© 2021 Iowa Public Radio
IPR20012_Website_Header_Option2_NewsNavy.png
Play Live Radio
Next Up:
0:00
0:00
Available On Air Stations
IPR News

Court Decision Offers Path To Legal Status For Some Iowans

Banners in from of the Supreme Court building say "Homeish" and "Here to stay." There are people with masks holding up the signs.
Manuel Balce Ceneta
/
AP Photo
In June, the U.S. Supreme Court struck down the Trump administration's plan to end the Deferred Action for Childhood Arrivals program.

For the first time in three years, people who were brought to the United States as young children can apply for a program that would give them protected status. Iowans without legal status have already taken their first steps to qualify for the program.

Last Friday, a federal court ordered the U.S. Department of Homeland Security to begin accepting new applications for Deferred Action for Childhood Arrivals (DACA). DACA is a temporary protected status for people who were brought to the United States at a young age. This is the first time in three years the department will accept new applications. The mandate also requires the department to extend all grants of deferred action for two years.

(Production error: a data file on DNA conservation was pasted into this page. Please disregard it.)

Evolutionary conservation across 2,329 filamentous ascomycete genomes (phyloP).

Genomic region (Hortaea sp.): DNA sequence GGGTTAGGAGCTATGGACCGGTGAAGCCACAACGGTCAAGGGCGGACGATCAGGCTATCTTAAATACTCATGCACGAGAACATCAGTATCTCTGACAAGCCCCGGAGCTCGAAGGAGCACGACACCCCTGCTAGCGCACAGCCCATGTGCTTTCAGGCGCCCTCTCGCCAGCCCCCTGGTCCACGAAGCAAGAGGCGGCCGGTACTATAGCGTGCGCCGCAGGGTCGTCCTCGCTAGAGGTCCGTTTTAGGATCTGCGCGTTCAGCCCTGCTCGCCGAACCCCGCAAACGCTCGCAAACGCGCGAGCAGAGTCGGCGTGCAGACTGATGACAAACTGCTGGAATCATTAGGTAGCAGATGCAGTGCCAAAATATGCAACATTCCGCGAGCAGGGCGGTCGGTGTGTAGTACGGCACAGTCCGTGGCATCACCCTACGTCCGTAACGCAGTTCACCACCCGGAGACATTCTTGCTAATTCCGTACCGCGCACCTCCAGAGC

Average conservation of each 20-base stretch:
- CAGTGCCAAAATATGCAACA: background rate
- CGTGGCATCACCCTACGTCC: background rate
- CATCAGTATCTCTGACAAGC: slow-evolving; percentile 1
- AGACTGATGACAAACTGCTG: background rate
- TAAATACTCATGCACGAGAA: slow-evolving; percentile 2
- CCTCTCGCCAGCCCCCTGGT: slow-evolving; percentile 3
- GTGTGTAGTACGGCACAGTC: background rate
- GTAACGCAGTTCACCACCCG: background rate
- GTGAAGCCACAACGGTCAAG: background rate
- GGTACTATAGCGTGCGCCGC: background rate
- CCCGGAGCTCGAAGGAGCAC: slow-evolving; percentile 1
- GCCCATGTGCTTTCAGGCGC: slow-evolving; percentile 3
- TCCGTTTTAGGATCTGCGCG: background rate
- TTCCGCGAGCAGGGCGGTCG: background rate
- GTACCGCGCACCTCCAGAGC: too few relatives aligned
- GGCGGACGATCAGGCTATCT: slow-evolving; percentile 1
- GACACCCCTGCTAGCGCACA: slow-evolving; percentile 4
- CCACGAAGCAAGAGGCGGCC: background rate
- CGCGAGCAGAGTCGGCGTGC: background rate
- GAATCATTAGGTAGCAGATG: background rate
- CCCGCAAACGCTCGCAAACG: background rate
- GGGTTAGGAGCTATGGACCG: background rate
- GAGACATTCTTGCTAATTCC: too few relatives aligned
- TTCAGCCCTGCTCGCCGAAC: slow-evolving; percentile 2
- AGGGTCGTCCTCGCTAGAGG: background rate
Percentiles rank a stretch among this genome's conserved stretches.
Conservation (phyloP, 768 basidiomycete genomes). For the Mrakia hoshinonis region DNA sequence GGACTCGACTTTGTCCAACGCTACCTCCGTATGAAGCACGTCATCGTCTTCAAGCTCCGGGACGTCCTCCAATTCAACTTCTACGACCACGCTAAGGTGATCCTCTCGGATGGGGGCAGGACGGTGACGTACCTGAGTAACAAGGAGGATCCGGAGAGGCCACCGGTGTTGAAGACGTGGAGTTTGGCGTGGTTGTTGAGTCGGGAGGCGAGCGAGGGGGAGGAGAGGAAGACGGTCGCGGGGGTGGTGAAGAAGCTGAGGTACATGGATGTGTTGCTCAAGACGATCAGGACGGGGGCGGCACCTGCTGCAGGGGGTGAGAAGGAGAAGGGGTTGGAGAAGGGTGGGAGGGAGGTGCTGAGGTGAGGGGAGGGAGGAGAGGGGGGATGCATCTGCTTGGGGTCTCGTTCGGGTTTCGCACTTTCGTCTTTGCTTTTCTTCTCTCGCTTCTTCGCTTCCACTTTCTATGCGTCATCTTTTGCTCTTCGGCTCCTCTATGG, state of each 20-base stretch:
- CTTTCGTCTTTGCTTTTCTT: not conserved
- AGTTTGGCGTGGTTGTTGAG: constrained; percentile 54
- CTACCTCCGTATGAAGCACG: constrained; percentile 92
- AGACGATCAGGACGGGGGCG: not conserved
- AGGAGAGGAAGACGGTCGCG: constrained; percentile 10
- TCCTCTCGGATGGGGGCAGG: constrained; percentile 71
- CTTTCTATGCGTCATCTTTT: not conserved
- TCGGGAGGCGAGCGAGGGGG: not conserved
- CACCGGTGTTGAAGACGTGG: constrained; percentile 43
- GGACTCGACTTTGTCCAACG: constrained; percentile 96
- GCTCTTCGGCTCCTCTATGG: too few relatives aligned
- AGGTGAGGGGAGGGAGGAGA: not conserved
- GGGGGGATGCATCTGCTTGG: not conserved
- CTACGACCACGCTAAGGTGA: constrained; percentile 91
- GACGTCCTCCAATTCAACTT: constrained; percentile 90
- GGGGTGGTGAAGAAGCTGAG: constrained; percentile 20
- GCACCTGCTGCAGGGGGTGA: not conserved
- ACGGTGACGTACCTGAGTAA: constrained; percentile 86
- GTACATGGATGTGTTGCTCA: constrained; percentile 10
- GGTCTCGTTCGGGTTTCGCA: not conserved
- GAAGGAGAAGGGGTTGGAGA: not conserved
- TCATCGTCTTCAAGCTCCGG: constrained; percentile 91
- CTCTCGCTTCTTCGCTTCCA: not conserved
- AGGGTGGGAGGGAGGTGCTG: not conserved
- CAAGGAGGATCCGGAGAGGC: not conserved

Iowa immigration attorney Trey Sucher primarily serves Spanish-speaking clients in matters related to immigration, criminal defense and family law. He said his firm has heard from a significant number of people who want to apply for the temporary benefit. Sucher said most are siblings of current DACA recipients.

“One of the cool things I see that's going to happen in the very near future, by being able to apply for the first time, submit an initial application, a lot of these families will be able to inch closer, I wouldn't call it a full step closer, but inch closer to family unity," Sucher said.

The American Immigration Council estimates nearly 28,000 U.S. citizens in Iowa live with a family member who does not have legal status.

Sucher said many of those people had reached out after the U.S. Supreme Court decision in June, which upheld the constitutionality of the DACA program. He said the most recent federal court decision was "much more explicit." It mandated specific actions from the U.S. Department of Homeland Security, like notifying all eligible recipients that applications are being accepted.

The DACA program provides a two-year protected status in the United States. It is not a path to citizenship nor a path to a green card. It does, however, provide the benefit of a social security number and legal employment. The application fee for each DACA request is $495. The fee cannot be waived, but Sucher's firm does offer free consultations to help people determine how to best go about earning legal status.

The DACA program is not in the clear yet though, Sucher clarified. There is time to appeal the decision.

But Sucher said upholding all aspects of DACA will benefit Iowa.

“People that have Social Security numbers and Employment Authorization documents are eligible to be employed legally, and can help our current labor market," Sucher said. "So I would say economic impacts are going to be broad and pretty immediate.”

Sucher said he hopes the DACA program will be more consistent once the Biden administration takes office in January.